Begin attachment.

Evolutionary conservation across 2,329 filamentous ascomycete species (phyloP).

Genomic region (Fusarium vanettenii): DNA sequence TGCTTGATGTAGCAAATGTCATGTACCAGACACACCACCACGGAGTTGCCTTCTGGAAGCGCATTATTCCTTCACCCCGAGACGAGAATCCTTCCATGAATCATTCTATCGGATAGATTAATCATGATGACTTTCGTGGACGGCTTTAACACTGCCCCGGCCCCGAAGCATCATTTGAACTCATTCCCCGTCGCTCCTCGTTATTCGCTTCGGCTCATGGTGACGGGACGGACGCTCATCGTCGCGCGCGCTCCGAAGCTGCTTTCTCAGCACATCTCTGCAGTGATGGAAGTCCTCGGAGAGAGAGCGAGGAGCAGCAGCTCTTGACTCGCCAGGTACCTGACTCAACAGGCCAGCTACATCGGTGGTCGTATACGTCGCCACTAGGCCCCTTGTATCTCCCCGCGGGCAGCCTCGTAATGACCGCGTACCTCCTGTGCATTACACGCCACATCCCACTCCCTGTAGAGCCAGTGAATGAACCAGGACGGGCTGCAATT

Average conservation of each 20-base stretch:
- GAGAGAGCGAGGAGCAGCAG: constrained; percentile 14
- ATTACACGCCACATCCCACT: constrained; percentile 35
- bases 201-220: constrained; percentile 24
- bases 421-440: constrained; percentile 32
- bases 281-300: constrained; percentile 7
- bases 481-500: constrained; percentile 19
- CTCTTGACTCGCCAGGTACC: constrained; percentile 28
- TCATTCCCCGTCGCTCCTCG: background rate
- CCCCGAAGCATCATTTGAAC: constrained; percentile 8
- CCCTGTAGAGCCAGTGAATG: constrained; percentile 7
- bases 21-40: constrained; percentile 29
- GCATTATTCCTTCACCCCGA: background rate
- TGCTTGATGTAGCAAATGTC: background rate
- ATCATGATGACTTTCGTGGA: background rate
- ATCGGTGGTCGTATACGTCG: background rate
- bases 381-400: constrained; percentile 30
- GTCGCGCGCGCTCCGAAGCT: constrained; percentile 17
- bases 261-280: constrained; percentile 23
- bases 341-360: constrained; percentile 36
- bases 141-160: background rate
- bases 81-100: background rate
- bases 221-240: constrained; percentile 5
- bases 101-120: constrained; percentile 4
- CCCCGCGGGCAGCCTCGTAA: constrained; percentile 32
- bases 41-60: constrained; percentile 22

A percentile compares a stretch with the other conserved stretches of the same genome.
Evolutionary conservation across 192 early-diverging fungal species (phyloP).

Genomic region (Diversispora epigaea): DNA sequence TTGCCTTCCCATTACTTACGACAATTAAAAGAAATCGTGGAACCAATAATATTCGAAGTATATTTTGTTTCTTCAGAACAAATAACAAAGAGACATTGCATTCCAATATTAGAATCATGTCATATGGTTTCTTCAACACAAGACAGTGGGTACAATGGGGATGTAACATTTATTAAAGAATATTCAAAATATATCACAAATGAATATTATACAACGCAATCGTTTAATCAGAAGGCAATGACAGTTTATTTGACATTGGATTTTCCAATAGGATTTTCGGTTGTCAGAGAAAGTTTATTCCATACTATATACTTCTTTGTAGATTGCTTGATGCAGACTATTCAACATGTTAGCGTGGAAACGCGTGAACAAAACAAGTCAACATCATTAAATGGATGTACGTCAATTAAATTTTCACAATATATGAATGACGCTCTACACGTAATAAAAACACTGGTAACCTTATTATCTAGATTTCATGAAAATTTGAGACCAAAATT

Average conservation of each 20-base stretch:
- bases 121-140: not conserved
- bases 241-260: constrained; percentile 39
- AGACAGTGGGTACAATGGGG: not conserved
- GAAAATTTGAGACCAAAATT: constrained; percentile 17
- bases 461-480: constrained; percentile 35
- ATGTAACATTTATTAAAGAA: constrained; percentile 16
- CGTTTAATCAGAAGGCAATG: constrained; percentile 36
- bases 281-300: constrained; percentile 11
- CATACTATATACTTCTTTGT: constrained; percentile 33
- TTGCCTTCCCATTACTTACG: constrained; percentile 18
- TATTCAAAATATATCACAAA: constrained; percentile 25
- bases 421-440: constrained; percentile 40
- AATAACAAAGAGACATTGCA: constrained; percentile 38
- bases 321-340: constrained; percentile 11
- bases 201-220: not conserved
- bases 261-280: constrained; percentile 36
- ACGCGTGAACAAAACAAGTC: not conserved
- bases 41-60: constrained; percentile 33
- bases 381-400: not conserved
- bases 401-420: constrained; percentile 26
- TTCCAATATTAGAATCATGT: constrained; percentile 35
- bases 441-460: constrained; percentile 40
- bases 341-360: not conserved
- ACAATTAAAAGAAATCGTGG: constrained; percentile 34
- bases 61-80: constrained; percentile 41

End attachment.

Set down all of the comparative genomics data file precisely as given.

Evolutionary conservation across 2,329 filamentous ascomycete species (phyloP).

Genomic region (Fusarium vanettenii): DNA sequence TGCTTGATGTAGCAAATGTCATGTACCAGACACACCACCACGGAGTTGCCTTCTGGAAGCGCATTATTCCTTCACCCCGAGACGAGAATCCTTCCATGAATCATTCTATCGGATAGATTAATCATGATGACTTTCGTGGACGGCTTTAACACTGCCCCGGCCCCGAAGCATCATTTGAACTCATTCCCCGTCGCTCCTCGTTATTCGCTTCGGCTCATGGTGACGGGACGGACGCTCATCGTCGCGCGCGCTCCGAAGCTGCTTTCTCAGCACATCTCTGCAGTGATGGAAGTCCTCGGAGAGAGAGCGAGGAGCAGCAGCTCTTGACTCGCCAGGTACCTGACTCAACAGGCCAGCTACATCGGTGGTCGTATACGTCGCCACTAGGCCCCTTGTATCTCCCCGCGGGCAGCCTCGTAATGACCGCGTACCTCCTGTGCATTACACGCCACATCCCACTCCCTGTAGAGCCAGTGAATGAACCAGGACGGGCTGCAATT

Average conservation of each 20-base stretch:
- GAGAGAGCGAGGAGCAGCAG: constrained; percentile 14
- ATTACACGCCACATCCCACT: constrained; percentile 35
- bases 201-220: constrained; percentile 24
- bases 421-440: constrained; percentile 32
- bases 281-300: constrained; percentile 7
- bases 481-500: constrained; percentile 19
- CTCTTGACTCGCCAGGTACC: constrained; percentile 28
- TCATTCCCCGTCGCTCCTCG: background rate
- CCCCGAAGCATCATTTGAAC: constrained; percentile 8
- CCCTGTAGAGCCAGTGAATG: constrained; percentile 7
- bases 21-40: constrained; percentile 29
- GCATTATTCCTTCACCCCGA: background rate
- TGCTTGATGTAGCAAATGTC: background rate
- ATCATGATGACTTTCGTGGA: background rate
- ATCGGTGGTCGTATACGTCG: background rate
- bases 381-400: constrained; percentile 30
- GTCGCGCGCGCTCCGAAGCT: constrained; percentile 17
- bases 261-280: constrained; percentile 23
- bases 341-360: constrained; percentile 36
- bases 141-160: background rate
- bases 81-100: background rate
- bases 221-240: constrained; percentile 5
- bases 101-120: constrained; percentile 4
- CCCCGCGGGCAGCCTCGTAA: constrained; percentile 32
- bases 41-60: constrained; percentile 22

A percentile compares a stretch with the other conserved stretches of the same genome.
Evolutionary conservation across 192 early-diverging fungal species (phyloP).

Genomic region (Diversispora epigaea): DNA sequence TTGCCTTCCCATTACTTACGACAATTAAAAGAAATCGTGGAACCAATAATATTCGAAGTATATTTTGTTTCTTCAGAACAAATAACAAAGAGACATTGCATTCCAATATTAGAATCATGTCATATGGTTTCTTCAACACAAGACAGTGGGTACAATGGGGATGTAACATTTATTAAAGAATATTCAAAATATATCACAAATGAATATTATACAACGCAATCGTTTAATCAGAAGGCAATGACAGTTTATTTGACATTGGATTTTCCAATAGGATTTTCGGTTGTCAGAGAAAGTTTATTCCATACTATATACTTCTTTGTAGATTGCTTGATGCAGACTATTCAACATGTTAGCGTGGAAACGCGTGAACAAAACAAGTCAACATCATTAAATGGATGTACGTCAATTAAATTTTCACAATATATGAATGACGCTCTACACGTAATAAAAACACTGGTAACCTTATTATCTAGATTTCATGAAAATTTGAGACCAAAATT

Average conservation of each 20-base stretch:
- bases 121-140: not conserved
- bases 241-260: constrained; percentile 39
- AGACAGTGGGTACAATGGGG: not conserved
- GAAAATTTGAGACCAAAATT: constrained; percentile 17
- bases 461-480: constrained; percentile 35
- ATGTAACATTTATTAAAGAA: constrained; percentile 16
- CGTTTAATCAGAAGGCAATG: constrained; percentile 36
- bases 281-300: constrained; percentile 11
- CATACTATATACTTCTTTGT: constrained; percentile 33
- TTGCCTTCCCATTACTTACG: constrained; percentile 18
- TATTCAAAATATATCACAAA: constrained; percentile 25
- bases 421-440: constrained; percentile 40
- AATAACAAAGAGACATTGCA: constrained; percentile 38
- bases 321-340: constrained; percentile 11
- bases 201-220: not conserved
- bases 261-280: constrained; percentile 36
- ACGCGTGAACAAAACAAGTC: not conserved
- bases 41-60: constrained; percentile 33
- bases 381-400: not conserved
- bases 401-420: constrained; percentile 26
- TTCCAATATTAGAATCATGT: constrained; percentile 35
- bases 441-460: constrained; percentile 40
- bases 341-360: not conserved
- ACAATTAAAAGAAATCGTGG: constrained; percentile 34
- bases 61-80: constrained; percentile 41